This life lesson is one for all and it is reached at different times in our paths. Some souls never learn it; mores the pity because being chained to absolutes is not how we were made to live. So, though far from the Alps, this summer will be great and an experience of our lives... that’s how we will approach it. Hey, Europe is great, but they don’t have a Grand Canyon ... do they? Carpe diem my friends!
Levihan family hcs
When they first met their baby, Levi was very scared to hold him. He's a children's book illustrator, so he knows how to be soft with his hands, and how to transmit safety through his fingertips, but, still, he finds that holding Udo for long periods of time is so difficult because he's just so afraid he might break.
That all changes when he sees the way Hanji holds the baby. From then on he was no longer afraid of his kid's sensibility, because a couple can't just have TWO PEOPLE THAT ARE UNABLE TO HOLD A CHILD.
Even before he was born and they adopted him, Levi was already dedicating all of his works to Udo. Every single one of his books from the past six years start with a page that says nothing but
To my strength; my Hanji and to my life; my Udo.
Hanji wanted to name him after one of their plants. Levi was PISSED 😭😭
"For the millionth time we're not naming our son 'abromeitiella brevifolia.'"
They adopted a cat to sharpen their care-taker skills. Levi hated it at first and thought the cat was messy and loud, but, very slowly, they started to open up to each other, and now Levi's lap is his favorite spot when they're watching tv. His name ranges from Sawney, to Bean, and to "little demon" when he kicks something.
Now THIS is the softest one: when Udo first arrived, he and Hanji just did not seem to click. He wanted Levi's arms at all times and cried whenever they were apart. But, one day, a few months after adopting Udo, Levi had an emergency at work and had to run to his office in the city.
"You'll be ok, won't you? I won't be long," he was breathing heavily through his nose, trying to calm his nerves because apparently somebody accidently spilt ink on all the new copies of his book.
"I will, of course, take your time!"
Levi nodded and opened the front door, running out with a muffled "I'll be back soon!"
Hanji watched him drive off with a smile. They didn't want to admit it, but something bubbled in their chest at the prospect of being alone with the baby for once. They weren't even crying! Did their 'Levi-dar' stop working, perhaps? Hanji smiled to themselves, closing the door and thinking that this would be the start of a new lif-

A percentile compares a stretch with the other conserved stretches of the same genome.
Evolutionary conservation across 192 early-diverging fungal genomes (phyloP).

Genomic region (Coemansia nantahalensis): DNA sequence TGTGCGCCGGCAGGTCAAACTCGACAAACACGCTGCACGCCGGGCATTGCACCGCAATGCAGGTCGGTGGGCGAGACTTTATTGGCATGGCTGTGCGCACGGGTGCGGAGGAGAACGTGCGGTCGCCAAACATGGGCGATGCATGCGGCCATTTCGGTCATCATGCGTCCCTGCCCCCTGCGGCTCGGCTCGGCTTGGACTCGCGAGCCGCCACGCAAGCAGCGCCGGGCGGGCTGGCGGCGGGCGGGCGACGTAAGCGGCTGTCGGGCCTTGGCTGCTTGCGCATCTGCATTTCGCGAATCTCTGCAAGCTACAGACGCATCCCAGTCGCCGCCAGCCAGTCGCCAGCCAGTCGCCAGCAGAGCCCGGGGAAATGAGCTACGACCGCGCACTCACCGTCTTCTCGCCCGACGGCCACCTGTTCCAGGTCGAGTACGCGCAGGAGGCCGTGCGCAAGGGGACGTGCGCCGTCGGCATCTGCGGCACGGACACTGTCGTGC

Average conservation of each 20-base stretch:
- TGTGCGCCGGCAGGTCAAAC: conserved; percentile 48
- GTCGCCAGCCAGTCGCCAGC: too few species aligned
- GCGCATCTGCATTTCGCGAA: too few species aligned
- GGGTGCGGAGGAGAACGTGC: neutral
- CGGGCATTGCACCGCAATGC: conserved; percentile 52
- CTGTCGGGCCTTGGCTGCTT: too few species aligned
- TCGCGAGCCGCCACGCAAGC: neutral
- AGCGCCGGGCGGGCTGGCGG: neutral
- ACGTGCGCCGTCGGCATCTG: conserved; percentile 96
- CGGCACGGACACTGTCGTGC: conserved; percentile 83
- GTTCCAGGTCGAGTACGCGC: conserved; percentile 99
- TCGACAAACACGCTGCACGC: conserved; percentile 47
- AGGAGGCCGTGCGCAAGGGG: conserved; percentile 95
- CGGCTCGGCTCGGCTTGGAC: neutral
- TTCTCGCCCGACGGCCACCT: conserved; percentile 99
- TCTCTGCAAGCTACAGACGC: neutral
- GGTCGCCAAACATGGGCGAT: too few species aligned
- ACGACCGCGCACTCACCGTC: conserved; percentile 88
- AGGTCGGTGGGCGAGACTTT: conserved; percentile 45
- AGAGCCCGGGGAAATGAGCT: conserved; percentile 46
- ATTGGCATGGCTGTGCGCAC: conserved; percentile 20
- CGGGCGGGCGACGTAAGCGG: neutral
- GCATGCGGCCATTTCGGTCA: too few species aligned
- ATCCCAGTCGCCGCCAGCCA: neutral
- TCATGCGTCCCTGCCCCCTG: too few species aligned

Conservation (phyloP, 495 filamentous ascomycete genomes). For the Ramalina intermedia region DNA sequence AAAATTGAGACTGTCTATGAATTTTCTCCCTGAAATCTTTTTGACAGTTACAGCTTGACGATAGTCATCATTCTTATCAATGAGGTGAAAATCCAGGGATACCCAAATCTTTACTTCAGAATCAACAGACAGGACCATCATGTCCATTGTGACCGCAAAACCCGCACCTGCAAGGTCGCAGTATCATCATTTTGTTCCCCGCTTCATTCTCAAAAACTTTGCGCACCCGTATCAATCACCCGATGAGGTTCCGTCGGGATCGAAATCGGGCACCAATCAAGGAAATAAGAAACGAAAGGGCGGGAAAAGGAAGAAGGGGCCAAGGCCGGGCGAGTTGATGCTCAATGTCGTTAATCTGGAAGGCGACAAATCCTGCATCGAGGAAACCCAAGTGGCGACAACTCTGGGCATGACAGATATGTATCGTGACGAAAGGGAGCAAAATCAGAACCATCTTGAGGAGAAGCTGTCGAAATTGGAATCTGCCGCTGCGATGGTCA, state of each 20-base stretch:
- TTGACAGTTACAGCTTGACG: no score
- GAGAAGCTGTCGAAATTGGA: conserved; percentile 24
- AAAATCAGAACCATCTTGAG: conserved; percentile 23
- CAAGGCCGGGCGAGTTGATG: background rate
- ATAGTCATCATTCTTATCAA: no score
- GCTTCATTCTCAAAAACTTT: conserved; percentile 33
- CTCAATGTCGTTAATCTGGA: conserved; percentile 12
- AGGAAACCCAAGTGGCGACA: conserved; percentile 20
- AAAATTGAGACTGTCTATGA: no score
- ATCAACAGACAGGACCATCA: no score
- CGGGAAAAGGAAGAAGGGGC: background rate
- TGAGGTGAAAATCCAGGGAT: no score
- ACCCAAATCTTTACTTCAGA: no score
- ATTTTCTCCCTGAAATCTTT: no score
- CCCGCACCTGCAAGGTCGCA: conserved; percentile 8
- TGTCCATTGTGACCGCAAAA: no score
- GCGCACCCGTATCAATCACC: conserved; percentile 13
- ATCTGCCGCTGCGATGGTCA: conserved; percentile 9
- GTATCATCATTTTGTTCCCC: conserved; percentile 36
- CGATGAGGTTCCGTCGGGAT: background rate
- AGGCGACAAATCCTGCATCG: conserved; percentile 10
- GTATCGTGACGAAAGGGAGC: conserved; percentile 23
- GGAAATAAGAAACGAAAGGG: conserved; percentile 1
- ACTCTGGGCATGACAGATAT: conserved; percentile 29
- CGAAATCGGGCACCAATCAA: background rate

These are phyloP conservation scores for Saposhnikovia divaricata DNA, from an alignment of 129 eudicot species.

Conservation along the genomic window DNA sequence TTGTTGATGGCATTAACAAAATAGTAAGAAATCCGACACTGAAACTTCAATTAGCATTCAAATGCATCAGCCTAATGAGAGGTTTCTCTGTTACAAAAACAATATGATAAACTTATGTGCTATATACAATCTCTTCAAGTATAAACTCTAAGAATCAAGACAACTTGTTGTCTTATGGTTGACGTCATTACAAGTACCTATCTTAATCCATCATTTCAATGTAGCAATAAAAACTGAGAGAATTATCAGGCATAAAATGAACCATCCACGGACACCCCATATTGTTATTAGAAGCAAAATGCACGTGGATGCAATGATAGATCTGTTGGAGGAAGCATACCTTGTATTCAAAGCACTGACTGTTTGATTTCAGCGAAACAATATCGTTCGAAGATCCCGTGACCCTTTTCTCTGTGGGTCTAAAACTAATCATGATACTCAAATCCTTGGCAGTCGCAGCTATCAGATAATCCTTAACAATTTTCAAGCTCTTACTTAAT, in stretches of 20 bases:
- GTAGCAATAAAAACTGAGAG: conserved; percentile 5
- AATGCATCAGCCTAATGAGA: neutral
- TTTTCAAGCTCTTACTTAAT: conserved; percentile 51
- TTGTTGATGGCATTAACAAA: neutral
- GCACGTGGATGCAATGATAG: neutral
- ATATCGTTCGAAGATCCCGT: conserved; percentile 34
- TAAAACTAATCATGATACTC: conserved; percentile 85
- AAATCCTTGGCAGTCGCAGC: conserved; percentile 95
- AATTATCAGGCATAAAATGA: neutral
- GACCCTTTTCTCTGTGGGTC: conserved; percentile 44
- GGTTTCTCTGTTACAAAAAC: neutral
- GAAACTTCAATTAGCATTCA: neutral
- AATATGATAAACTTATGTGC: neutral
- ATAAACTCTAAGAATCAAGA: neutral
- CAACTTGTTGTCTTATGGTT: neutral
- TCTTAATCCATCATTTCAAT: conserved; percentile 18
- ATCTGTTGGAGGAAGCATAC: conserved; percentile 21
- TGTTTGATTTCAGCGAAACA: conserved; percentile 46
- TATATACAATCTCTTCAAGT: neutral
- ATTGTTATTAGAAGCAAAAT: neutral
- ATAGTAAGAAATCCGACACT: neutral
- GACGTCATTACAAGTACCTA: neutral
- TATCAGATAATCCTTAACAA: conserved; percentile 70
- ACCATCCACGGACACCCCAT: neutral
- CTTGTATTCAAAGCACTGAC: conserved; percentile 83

Or maybe not.
They tried everything. Udo didn't want food, or sleep, or change his diapers, nothing. He just absolutely needed his father because clearly, Hanji wasn't good enough.
"What's wrong, hm?" They whispered softly through the sound of crying, their arms holding Udo very gently and rocking him up and down slowly, but his mood didn't soften. "Is it me?"
They looked at the clock on the wall. Levi obviously had more work than he expected. They went to the couch and sat down, Udo still sniffling in their arms. They turned on the TV in hopes that the noise would soothe him a little bit. Surprisingly, it did.
A documentary about fish, or something. Hanji can't remember very well, because at that moment they were too busy looking down at Udo's face. He wasn't crying, wasn't pouting, was just listening intently to the TV with his eyes closed. Hanji's heart raced. They changed the channel and put on a kid's one, thinking it'd be more interesting for him, but Udo just started crying again.
"Ah...." They sighed, putting back on the documentary. "So you're a little nerd like me, huh?"
Levi raced home, expecting the worst. His mind was filled to the brim with images of Hanji and Udo and terrible disasters, because this was the first time they were alone together and he didn't know what to think. When he opened the front door, the house was silent.
Oh no. They both died.
He didn't even bother to close the door or take off his shoes, because he heard something and it was the TV, and he recognized the sound of one of Hanji's favorite documentaries, one he hated because of how much he was forced to watch it.
Oh no. Died watching fucking fish documentary.
His heart was racing and he could feel tears in the corners of his eyes. He went straight to the living room, and almost passed out. They were there.
Hanji scoffed, faking anger "Of course I am. Have you got no faith in me, Ackerman?"
Levi sighed in relief. They were as goofy as ever, that was good too. He walked to the couch, and sat down.
"Hm, maybe I don't."
Hanji just smiled, and watched Levi caress Udo's face with his pinky. The baby stirred, but didn't wake. Levi's eyes went back to Hanji's, and he smiled wider.
"Leviiii...!! He likes me..!!"
He scoffed, and caressed their hair. "Of course he does." He kissed their temple, and adjusted himself on the couch. He'd seriously have to work on Udo's taste in entertainment, though. His hand held Hanji's shoulder and he squeezed.